VR Education turns its gaze to the US and Asia after sealing its Nokia deal

The Waterford firm is signing up companies and universities to use Engage.

By Jonathan Keane Reporter, Fora

VIRTUAL REALITY FIRM VR Education is targeting Asia and the US after launching a new training platform it promises will make learning more accessible to people on lower incomes.

The Waterford outfit, formerly known as Immersive VR Education, officially released its Engage platform for online educators, universities and corporate entities to run virtual reality training.

The service is also available to corporations to run meetings and training sessions for staff. Finnish telecommunications giant Nokia has signed up as the first corporate client.

Chief executive David Whelan told Fora that online education can be a good alternative learning avenue for people who can’t attend traditional institutions, but online courses have traditionally had poor engagement rates.

“You’re looking at an over-produced movie, you’re reading some text and the outside world can get in and distract you,” he said.

Through the Engage services, educators can run interactive classes where the participants, who join in by wearing a VR headset, can feel more engaged.

“We really want to open up education to people that can’t afford to go to brick-and-mortar institutions,” Whelan said.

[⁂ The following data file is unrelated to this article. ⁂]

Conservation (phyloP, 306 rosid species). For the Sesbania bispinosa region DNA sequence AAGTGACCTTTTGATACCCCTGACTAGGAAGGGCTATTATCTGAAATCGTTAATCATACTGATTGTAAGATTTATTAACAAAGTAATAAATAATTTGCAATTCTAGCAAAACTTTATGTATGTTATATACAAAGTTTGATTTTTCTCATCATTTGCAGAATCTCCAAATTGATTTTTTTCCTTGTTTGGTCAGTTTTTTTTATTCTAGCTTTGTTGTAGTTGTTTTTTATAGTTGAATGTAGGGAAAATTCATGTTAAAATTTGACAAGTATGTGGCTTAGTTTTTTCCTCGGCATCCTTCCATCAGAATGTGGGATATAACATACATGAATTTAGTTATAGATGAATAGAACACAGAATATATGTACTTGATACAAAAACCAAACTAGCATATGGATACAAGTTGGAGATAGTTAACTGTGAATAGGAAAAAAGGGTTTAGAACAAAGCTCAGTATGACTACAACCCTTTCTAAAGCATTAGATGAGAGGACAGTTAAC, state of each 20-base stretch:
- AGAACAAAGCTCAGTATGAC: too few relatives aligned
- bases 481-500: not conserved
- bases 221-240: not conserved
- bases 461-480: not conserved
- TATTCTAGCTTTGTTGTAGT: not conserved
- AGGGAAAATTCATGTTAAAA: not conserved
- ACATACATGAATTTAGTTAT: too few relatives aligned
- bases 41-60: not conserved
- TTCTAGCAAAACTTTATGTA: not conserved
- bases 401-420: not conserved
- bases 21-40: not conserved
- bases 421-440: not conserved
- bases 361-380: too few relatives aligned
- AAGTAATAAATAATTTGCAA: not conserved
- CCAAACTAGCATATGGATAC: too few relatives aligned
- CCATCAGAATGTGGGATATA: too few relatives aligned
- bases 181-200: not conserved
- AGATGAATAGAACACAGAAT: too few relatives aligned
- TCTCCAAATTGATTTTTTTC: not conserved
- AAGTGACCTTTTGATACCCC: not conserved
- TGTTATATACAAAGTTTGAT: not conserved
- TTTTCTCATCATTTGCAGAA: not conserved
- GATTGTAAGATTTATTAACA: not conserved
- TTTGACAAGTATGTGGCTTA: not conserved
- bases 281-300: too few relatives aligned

“If you’re living in the United States, you can expect to pay $100,000 over a four-year period for an education. That’s pricing out middle- and lower-income families.”

VR adoption rates are still a barrier, Whelan said, pointing to the high costs of headsets and high-end computers as well as difficulties in getting set up.

“Even if somebody could afford a VR headset, it was $1,000 for a laptop and about $400 or $500 for a headset and setting it up is a real pain. You have cables all over the place,” he said.

david-and-sandra-whelanson1423-0162 David and Sandra Whelan
Source: Shane O'Neill/SON Photographic

Headsets are getting cheaper and easier to use, Whelan added, such as the Oculus Go from the Facebook-owned VR giant.

“It’s $200 and we do support it. That’s an all-enclosed headset, you just take it out of the bag and put it on your head and away you go. $200 is not a huge expense,” he said.

“I remember a few years ago there was the Nintendo DS, which was €250, and they had brain training.

“Every mother in the country went out and bought it because they thought it would make little Jimmy smarter, even though there was no real research behind it, so I think a $200 headset is not a huge expense for someone’s education.”

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Whelan said that VR Education in eyeing up the Asian market, where online courses have the most traction, and the US, where homeschooling is prevalent and can be targeted with new innovations like virtual reality.

Much of the content is free with a $5 subscription to access additional features.

Educators that can build and sell their courses on a revenue share model where the educator gets 70% and VR Education gets 30% of any sale.

VR Education is based in Waterford with 34 people while it has two staff in the UK and one in the US, covering roles like business development and marketing.

Founded in 2014, the company listed on the London and Irish stock exchanges earlier this year, raising £6 million.

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